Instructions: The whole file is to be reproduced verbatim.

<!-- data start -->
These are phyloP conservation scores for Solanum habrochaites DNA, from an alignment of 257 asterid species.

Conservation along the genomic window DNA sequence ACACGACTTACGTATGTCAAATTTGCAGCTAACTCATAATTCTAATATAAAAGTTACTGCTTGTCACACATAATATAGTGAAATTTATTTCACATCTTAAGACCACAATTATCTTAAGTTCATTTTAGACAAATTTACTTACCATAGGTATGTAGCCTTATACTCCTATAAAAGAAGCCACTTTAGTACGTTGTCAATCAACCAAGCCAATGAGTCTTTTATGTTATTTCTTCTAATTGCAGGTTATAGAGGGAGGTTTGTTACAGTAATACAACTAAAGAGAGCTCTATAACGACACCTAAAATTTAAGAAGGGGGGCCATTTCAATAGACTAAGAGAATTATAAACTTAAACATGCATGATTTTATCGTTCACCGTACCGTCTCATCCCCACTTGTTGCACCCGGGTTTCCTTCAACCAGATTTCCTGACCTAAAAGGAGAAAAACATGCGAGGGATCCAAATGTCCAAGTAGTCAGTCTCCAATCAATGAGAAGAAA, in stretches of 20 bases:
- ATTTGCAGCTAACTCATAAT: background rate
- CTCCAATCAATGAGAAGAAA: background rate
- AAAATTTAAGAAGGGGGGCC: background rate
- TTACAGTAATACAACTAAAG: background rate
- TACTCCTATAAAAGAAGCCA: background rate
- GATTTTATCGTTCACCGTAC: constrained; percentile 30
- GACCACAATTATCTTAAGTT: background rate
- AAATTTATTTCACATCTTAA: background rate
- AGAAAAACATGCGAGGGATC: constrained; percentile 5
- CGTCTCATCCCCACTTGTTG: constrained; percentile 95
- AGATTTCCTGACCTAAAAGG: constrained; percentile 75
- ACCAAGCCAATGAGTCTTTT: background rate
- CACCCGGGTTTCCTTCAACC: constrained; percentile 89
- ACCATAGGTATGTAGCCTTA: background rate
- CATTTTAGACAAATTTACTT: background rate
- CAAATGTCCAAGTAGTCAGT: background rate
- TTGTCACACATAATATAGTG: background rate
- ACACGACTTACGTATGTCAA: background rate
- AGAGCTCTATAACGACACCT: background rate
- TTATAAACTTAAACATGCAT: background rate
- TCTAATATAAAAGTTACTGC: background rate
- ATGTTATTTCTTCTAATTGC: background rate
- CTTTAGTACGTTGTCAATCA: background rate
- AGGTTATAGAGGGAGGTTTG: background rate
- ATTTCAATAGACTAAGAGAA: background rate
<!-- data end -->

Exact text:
These are phyloP conservation scores for Solanum habrochaites DNA, from an alignment of 257 asterid species.

Conservation along the genomic window DNA sequence ACACGACTTACGTATGTCAAATTTGCAGCTAACTCATAATTCTAATATAAAAGTTACTGCTTGTCACACATAATATAGTGAAATTTATTTCACATCTTAAGACCACAATTATCTTAAGTTCATTTTAGACAAATTTACTTACCATAGGTATGTAGCCTTATACTCCTATAAAAGAAGCCACTTTAGTACGTTGTCAATCAACCAAGCCAATGAGTCTTTTATGTTATTTCTTCTAATTGCAGGTTATAGAGGGAGGTTTGTTACAGTAATACAACTAAAGAGAGCTCTATAACGACACCTAAAATTTAAGAAGGGGGGCCATTTCAATAGACTAAGAGAATTATAAACTTAAACATGCATGATTTTATCGTTCACCGTACCGTCTCATCCCCACTTGTTGCACCCGGGTTTCCTTCAACCAGATTTCCTGACCTAAAAGGAGAAAAACATGCGAGGGATCCAAATGTCCAAGTAGTCAGTCTCCAATCAATGAGAAGAAA, in stretches of 20 bases:
- ATTTGCAGCTAACTCATAAT: background rate
- CTCCAATCAATGAGAAGAAA: background rate
- AAAATTTAAGAAGGGGGGCC: background rate
- TTACAGTAATACAACTAAAG: background rate
- TACTCCTATAAAAGAAGCCA: background rate
- GATTTTATCGTTCACCGTAC: constrained; percentile 30
- GACCACAATTATCTTAAGTT: background rate
- AAATTTATTTCACATCTTAA: background rate
- AGAAAAACATGCGAGGGATC: constrained; percentile 5
- CGTCTCATCCCCACTTGTTG: constrained; percentile 95
- AGATTTCCTGACCTAAAAGG: constrained; percentile 75
- ACCAAGCCAATGAGTCTTTT: background rate
- CACCCGGGTTTCCTTCAACC: constrained; percentile 89
- ACCATAGGTATGTAGCCTTA: background rate
- CATTTTAGACAAATTTACTT: background rate
- CAAATGTCCAAGTAGTCAGT: background rate
- TTGTCACACATAATATAGTG: background rate
- ACACGACTTACGTATGTCAA: background rate
- AGAGCTCTATAACGACACCT: background rate
- TTATAAACTTAAACATGCAT: background rate
- TCTAATATAAAAGTTACTGC: background rate
- ATGTTATTTCTTCTAATTGC: background rate
- CTTTAGTACGTTGTCAATCA: background rate
- AGGTTATAGAGGGAGGTTTG: background rate
- ATTTCAATAGACTAAGAGAA: background rate